I loved writing Prelude for a Lord, my first Regency romance, because I’ve loved Regencies since I was 14 years old and have read literally hundreds of them over the years, as well as gathering Regency research books to read just for fun. I only wrote my first one this past year because my editor dared me to, since we both love Regencies, and it was wonderful to finally be able to write in a genre that I love so much.

I can’t wait to read it.

Which genre do you enjoy reading the most, and why?

Regency is my favorite genre to read, but I have to also admit that I read very widely. The only genre I don’t read much of is women’s fiction, because sometimes I find that the hard emotional issues hit me personally a little too hard, and it hurts my creativity if I’m crying for 3 days over a book I just finished. One of my favorites that I’ve started reading is Dystopian novels. I love them!

I see you’ve ventured into the realm of independent publishing. What made you take the plunge?

Lacy Williams offered me an opportunity to join with other Love Inspired authors in a collection of novellas, and I jumped at the chance because I know and love each of these ladies even before working with them on this collection. I’ve been fans of their work for many years, including Lacy, who debuted with Love Inspired only a couple years after I did. It was really fun writing our stories and deciding on covers and back cover blurbs, and it’s been great to brainstorm marketing ideas and pool our collective fan bases. It also made me realize how easy self-publishing really is, and also to appreciate some of the things that traditional publishers do that I couldn’t on my own (without a great deal of hassle). It’s made me excited to continue to self-publish and also to continue with my traditional publishers, both for different reasons.

What is your favorite part of being an independently published author?

I really enjoy the freedom of being able to write what I want without publisher constraints. Because publishers market to a specific reader demographic, they often have in-house style guides for authors to adhere to so that the reader demographic isn’t surprised or offended by something in the books they print. I completely understand this, but at the same time there are some things I’d like to write about which I can’t with some of my publishers.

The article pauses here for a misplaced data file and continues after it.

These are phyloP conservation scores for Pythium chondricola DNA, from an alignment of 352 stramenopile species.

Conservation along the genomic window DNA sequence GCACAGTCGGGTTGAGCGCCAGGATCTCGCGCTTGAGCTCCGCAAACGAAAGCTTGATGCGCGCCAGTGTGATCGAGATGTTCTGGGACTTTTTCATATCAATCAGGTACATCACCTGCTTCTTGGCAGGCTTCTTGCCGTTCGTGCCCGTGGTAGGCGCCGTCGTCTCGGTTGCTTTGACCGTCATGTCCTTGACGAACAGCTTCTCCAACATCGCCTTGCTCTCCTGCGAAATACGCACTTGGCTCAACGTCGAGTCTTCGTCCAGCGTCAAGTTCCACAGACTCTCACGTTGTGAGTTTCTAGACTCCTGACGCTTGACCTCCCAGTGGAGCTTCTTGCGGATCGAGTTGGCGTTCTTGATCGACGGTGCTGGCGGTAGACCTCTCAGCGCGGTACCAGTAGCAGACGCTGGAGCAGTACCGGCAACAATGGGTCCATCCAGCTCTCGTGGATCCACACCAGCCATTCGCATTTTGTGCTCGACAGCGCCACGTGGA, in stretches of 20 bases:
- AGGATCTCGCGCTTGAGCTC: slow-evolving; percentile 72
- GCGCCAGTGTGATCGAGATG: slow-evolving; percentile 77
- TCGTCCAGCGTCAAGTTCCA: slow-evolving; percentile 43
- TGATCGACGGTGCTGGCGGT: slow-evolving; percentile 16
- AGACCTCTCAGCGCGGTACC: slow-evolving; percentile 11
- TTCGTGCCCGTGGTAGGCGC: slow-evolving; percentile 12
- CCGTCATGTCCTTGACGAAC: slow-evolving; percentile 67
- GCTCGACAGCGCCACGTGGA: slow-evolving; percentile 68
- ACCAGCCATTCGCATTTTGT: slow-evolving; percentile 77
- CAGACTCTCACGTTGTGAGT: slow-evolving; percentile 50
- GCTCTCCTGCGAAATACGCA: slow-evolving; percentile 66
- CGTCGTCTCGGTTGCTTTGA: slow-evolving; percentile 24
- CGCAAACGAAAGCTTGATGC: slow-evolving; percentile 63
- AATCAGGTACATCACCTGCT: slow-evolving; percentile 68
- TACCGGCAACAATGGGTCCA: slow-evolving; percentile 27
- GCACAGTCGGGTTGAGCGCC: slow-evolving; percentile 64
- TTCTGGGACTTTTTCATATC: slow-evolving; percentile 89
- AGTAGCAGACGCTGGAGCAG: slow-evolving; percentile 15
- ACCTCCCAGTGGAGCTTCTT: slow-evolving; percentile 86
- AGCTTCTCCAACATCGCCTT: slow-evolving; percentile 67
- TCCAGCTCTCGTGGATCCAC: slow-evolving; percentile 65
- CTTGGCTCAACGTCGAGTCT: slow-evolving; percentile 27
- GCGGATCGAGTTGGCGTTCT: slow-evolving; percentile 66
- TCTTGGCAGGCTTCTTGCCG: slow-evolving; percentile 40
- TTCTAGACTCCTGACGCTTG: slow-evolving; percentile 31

So true!

Also, with independent publishing, I’m not constrained by word count guidelines and can write as short or as long as I like. For the next Inspy Kisses collection, Sealed with a Kiss, I started out writing a novella but it ended up being a bit longer than a novella, but shorter than a typical Love Inspired novel (my story, Unshakeable Pursuit, is about 50,000 words). It was great to be able to let the story go where I wanted it to go without worrying about making my word count.

What is your least favorite part of being an independently published author?

I have been very fortunate to work with some of the best editors in the business through my publishing houses, and one aspect of independent publishing is that I now have to pay for my own editor. I’m used to high standards, and so then editors I choose to work with don’t come cheap. One of the best macro/developmental editors I’ve ever worked with is Meredith Efken, at the Fiction Fix It Shop ( and she’s on par with many of the editors I worked with in my publishing houses. She’s not super cheap—she charges by the hour, typically—but she’s definitely worth the money. She has an incredible eye to see structure and character arc problems and point them out, and even better, she gives great suggestions for how to fix them.

I hear ya.

Do you have any advice for those considering independent publishing?

1. Get a good editor. I’ve read many independently published books (I’m a total ebook junkie, I will not deny it) and some of them were disappointing in that they needed a good macro editor to point out flaws in the story structure or characters. I’m not talking about grammar, typos, and line editing. A good macro/developmental editor will help you fix large-scale problems. It’s those large-scale problems that make readers dissatisfied with the character or the story pacing or with the ending, even though most readers can’t quite verbalize what exactly bothered them. A good macro editor will be able to see that and verbalize and help you to fix it. And trust me, even experienced writers need a good editor.